What Microsoft's new financial structure says about the company's future
Microsoft unveiled its new financial reporting structure at a meeting for financial analysts today. Instead of being based around products, it's based around types of revenue -- hardware, subscription, and software licensing.
The change highlights how Microsoft wants Wall Street to view it as a single company with different types of businesses rather than factional product groups that often competed against one another. It also shows how far Microsoft has to go before its newer business types -- hardware and subscription services -- catch up to its massive traditional software licensing business.
For the last eleven years, Microsoft has reported revenue and operating profit by product group. There were seven groups for a while; those were consolidated into five back in 2005. With some variations, the breakdown was basically:
- Business: Office and business tools like Exchange and SharePoint
- Server & Tools: Infrastructure software like Windows Server and SQL Server
- Home & Entertainment: Xbox and mobile software
- Online: Bing and MSN
The new divisions were laid out in a pair of slides at the FAM. The first one shows which product lines fall into each group:
The second slide laid out revenue and operating margin in each segment for fiscal year 2013 (which ended June 30), and the previous fiscal year:
This clearly shows how much of Microsoft's current revenue is dependent on big companies buying its products, often on multiyear license agreements. About 50% of Microsoft's revenue and 63% of its operating margin comes from this source.
Subscription enterprise products like Azure and Office 365 have been lumped in with Microsoft's consulting business -- which, last I checked, was running more than $1 billion per year in revenue -- in the Other Commecial category so it'll be a little hard to tell exactly how well they're doing. But that entire group accounts for only about $5 billion in revenue and less than $1 billion in profit.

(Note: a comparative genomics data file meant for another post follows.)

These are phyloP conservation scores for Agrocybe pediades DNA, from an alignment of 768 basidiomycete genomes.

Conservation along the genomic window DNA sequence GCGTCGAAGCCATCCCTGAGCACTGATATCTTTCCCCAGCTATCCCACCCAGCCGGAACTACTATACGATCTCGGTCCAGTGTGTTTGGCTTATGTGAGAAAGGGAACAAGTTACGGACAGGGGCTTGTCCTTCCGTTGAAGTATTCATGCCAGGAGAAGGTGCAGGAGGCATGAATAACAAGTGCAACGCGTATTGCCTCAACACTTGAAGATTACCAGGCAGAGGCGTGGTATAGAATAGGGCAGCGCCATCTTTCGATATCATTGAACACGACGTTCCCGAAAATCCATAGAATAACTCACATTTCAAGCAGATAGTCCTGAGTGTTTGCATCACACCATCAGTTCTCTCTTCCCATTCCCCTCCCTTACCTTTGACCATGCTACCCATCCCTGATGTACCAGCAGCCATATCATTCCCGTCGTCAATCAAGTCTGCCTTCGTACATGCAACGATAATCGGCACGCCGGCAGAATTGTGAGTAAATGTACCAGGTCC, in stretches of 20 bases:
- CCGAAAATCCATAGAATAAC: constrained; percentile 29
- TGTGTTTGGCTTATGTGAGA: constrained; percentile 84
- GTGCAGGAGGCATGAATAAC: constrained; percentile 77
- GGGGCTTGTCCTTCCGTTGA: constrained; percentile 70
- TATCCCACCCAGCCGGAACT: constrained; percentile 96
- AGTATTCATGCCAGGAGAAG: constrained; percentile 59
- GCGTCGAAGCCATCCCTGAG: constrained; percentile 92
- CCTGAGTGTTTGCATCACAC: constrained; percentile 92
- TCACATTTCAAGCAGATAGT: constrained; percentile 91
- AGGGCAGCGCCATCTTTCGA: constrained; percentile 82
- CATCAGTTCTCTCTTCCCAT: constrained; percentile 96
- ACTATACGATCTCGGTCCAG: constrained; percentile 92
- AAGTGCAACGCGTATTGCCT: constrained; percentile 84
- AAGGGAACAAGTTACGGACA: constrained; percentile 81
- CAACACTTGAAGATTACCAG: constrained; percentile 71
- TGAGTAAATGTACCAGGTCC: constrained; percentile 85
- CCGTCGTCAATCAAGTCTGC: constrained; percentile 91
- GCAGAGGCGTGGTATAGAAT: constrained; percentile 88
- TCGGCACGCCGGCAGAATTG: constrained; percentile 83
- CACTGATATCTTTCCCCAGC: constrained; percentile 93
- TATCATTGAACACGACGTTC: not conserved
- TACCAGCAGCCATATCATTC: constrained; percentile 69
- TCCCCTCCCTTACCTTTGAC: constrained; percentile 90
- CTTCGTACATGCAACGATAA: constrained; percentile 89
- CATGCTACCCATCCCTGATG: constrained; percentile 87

But it's hardware that shows the harshest reality. Microsoft had revenue of less than $6 billion from hardware last year. By way of comparison, Apple's hardware revenue totaled more than $35 billion. Last quarter.
Because the new design in iOS 7 is so simple, designers have to be much more careful about how they lay out the app, according to the VP of product design and collaboration and file-sharing company Huddle.
The leader of JAMF, which helps enterprises manage Macs and iOS devices, says Apple is absolutely serious about the enterprise, even if they don't talk about it.
With its Bluetooth-based iBeacons turned on in all its U.S. stores, Apple is both attempting to improve customer experience and demonstrate its new location-based notification service. While retail is a natural fit for iBeacons, the teachnology has potential well beyond the store or mall. Here are ten other industries and spaces where iBeacons could deliver killer value.
BlackBerry has a lot of hurdles to cross to stage a comeback but one in particular might be especially tough to overcome: the operators. My experience getting started with the Z10 shows AT&T, at least, doesn't seem to find the Z10 a priority.